Hospital beds come in many shapes and sizes with lots of different functions. They’re designed to cover every possibility in care environments, so they can be a bit intimidating if it’s your first time looking at them. There are so many options to choose from and lots of advantages so here’s our guide to hospital beds.
Let’s take a look at a few different things to look out for.
How big are hospital beds?
This varies depending on the model, but our hospital beds tend to be around 220cm in length, and 97cm in width. This should cater to the average patient; however, some bed suppliers may offer specialised models to suit taller users and bariatric individuals.
For instance, our hospital beds are all available in paediatric and bariatric sizes, and they all include built-in length adjustments so taller users can keep comfy without having to switch bed.
Some suppliers now specialise in creating beds with slightly narrower external dimensions that are slim enough to fit through doorways with no hassle. The Interlude range is a great example of this.
Manual or Electric?
Hospital beds can either be totally manual, semi-electric, or fully electric. These are just different ways that the positioning of the bed can be changed.
A manual hospital bed will include cranks to adjust the position and height of the mattress platform. Any time that the position of the bed needs to be changed, someone has to physically do it.
As you can imagine, this is particularly pesky if you have a patient who regularly needs repositioning. On the plus side, manual hospital beds are cheaper.
Semi-electric models combine manual and electric functions to create a more flexible bed that requires less physical labour and handling. Generally speaking, any footboard or headboard adjustments can be made electronically simply by pushing a button.
However, the height of the bed is still handled manually. So really, a semi-electric model is good for someone who doesn’t require too much height adjustability but might need more regular foot and head repositioning.
Fully electric hospital beds are typically superior in how easy they are to use and the amount of adjustability they offer. These models are plugged into an electrical socket and can be controlled through a handset, or a control panel on the bed itself.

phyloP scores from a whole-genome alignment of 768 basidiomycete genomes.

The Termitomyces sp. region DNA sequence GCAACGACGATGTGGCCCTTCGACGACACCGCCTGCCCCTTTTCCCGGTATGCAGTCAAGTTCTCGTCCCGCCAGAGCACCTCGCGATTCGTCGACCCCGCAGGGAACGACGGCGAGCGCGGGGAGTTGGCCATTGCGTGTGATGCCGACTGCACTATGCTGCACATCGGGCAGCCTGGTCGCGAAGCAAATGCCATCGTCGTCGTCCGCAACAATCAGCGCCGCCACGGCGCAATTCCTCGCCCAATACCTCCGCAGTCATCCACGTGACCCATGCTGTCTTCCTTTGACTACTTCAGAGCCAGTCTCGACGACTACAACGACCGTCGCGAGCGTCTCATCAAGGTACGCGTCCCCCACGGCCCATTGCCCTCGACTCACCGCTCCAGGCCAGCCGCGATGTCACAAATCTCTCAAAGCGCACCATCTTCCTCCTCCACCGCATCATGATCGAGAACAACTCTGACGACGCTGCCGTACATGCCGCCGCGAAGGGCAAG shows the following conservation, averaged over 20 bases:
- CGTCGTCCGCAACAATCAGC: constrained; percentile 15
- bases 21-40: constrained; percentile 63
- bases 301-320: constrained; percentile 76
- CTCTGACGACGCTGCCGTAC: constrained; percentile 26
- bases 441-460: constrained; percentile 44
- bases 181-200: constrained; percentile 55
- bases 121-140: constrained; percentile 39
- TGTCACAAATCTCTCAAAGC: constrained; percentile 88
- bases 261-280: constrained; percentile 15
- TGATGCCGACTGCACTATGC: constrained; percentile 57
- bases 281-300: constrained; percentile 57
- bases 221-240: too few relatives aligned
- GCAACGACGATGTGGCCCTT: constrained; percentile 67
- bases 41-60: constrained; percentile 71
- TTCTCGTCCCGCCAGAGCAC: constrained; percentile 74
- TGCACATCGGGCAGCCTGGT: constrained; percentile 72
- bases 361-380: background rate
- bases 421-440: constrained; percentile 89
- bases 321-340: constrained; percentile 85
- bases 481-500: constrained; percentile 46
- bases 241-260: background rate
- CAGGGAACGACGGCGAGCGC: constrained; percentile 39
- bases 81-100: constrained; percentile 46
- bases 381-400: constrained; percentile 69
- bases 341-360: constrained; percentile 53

Through this, you can control the head and foot sections of the bed, and the height of the bed itself. Some electric beds also boast additional adjustable features, like the Interlude range.
We wholeheartedly believe that hospitals should now be using fully electric beds to ensure the best quality care and minimal risk of injury to staff.
Accessories & Additional Features
Many hospital beds will be equipped with a range of features to make it even easier to care for the patient; from Trendelenburg and Anti-Trendelenburg positions, to X-ray plates and IV poles.
Lots of hospital beds now come with built-in siderails to prevent the patient from falling out of bed. This is a great step forward as it ensures that the bed is adhering to siderail regulations.
If hospital beds don’t have built-in siderails, it is possible to buy a pair to fit the bed. But beware, these may not adhere to siderail regulations and could actually cause harm to the patient if installed incorrectly.
Every model in the Interlude range is available with split siderails and metal concertina siderails, making it easier to reposition the patient without compromising their safety.
Ultimately, you want to be looking for the best hospital beds available if you want to ensure the best quality of care. These should combine easy-to-use functions (i.e., being fully electric with numerous repositioning options) with comfort to keep patients and hospital staff happy and well.
To determine what kind of bed to go for, you really need to look at exactly what you need from your hospital bed. This may depend on which ward it will be situated on, or what kind of patients will be using it – but any good hospital bed supplier should be able to help you out with all of this.